ODNR Urges Caution AroundDead and Dying Trees


Sunbury News Staff



COLUMBUS, OH – As the temperatures continue to fall, more hikers and hunters will be spending time in Ohio’s forests. The Ohio Department of Natural Resources (ODNR) reminds all outdoor enthusiasts to be cautious of dead or dying trees, including ash trees, which may now be present in Ohio’s forests and landscapes.

Our enjoyment of the outdoors includes awareness of hazards, like standing dead ash trees. Brittle limbs and tree trunks can break easily or be blown over so people should be alert when walking through woodlands and especially when selecting tree stand sites for hunting.

The emerald ash borer (EAB), a wood-boring beetle native to Asia, was discovered in the Detroit area in 2002, likely accidentally introduced in solid wood packing material, and was then discovered in northwest Ohio in 2003. EAB larvae feed beneath the bark of ash trees, preventing the ability of a tree to move water and nutrients. Once an ash tree becomes infested with EAB, it usually dies in less than five years, leading to an overabundance of dead ash trees in woodlands and communities.

EAB is present throughout Ohio, most of the eastern United States and southeastern Canada, and it has killed hundreds of millions of native ash trees in North America. Various government agencies, non-governmental organizations and universities are conducting management and research to reduce the impact of EAB and implement restoration activities, including chemical treatments, biological controls and breeding genetically resistant ash trees.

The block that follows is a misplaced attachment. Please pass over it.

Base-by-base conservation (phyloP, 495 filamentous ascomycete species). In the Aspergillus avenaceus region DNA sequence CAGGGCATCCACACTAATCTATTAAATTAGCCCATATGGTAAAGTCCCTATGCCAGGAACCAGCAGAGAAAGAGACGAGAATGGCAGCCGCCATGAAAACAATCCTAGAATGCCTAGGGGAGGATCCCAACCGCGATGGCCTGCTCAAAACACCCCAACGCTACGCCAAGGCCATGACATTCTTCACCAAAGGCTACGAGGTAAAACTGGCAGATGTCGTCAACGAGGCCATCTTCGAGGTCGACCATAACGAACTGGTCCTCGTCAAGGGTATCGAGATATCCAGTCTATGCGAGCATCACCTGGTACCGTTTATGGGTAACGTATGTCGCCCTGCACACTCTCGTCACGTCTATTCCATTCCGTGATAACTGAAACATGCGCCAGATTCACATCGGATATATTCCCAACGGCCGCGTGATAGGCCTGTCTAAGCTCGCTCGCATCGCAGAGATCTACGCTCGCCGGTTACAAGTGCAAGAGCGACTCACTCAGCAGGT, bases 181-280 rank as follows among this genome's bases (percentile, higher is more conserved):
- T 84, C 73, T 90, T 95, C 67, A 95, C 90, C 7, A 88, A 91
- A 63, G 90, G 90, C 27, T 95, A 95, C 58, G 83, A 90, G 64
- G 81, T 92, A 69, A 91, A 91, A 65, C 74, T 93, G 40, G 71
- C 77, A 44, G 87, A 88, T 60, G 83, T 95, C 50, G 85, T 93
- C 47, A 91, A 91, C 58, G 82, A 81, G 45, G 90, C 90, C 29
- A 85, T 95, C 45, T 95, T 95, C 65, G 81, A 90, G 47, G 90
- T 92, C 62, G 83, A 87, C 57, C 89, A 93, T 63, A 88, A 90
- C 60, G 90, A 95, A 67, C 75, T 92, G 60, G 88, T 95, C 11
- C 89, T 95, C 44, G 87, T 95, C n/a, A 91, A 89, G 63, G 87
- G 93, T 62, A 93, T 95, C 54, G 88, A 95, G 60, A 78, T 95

The ODNR Division of Forestry offers the following advice:

People should identify dead and dying trees, including ash trees, around their homes and in their community which have the potential to harm people or property.

Contact a certified arborist at treesaregood.org to identify ways to manage the risk associated with dead and dying trees in the yard.

Exercise caution when entering a wooded area and be aware of any standing dead trees nearby, especially in windy conditions.

This caution is important in urban environments as well, since many urban areas had been planted with ash trees over the years.

EAB eggs, larvae and adults, as well as other plant pests and diseases, can be moved on or in firewood so it is important to minimize the movement of firewood. “Burn it where you buy it,” and be aware of all county quarantines on firewood or any plant material.

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Sunbury News Staff

For more information on plant pest quarantines, contact the Ohio Department of Agriculture’s Division of Plant Health at agri.ohio.gov/plant or by calling 614-728-6400.

The ODNR Division of Forestry works to promote the wise use and sustainable management of Ohio’s public and private woodlands. To learn more about Ohio’s woodlands, visit forestry.ohiodnr.gov.

ODNR ensures a balance between wise use and protection of our natural resources for the benefit of all. Visit the ODNR website at ohiodnr.gov.

For more information on plant pest quarantines, contact the Ohio Department of Agriculture’s Division of Plant Health at agri.ohio.gov/plant or by calling 614-728-6400.

The ODNR Division of Forestry works to promote the wise use and sustainable management of Ohio’s public and private woodlands. To learn more about Ohio’s woodlands, visit forestry.ohiodnr.gov.

ODNR ensures a balance between wise use and protection of our natural resources for the benefit of all. Visit the ODNR website at ohiodnr.gov.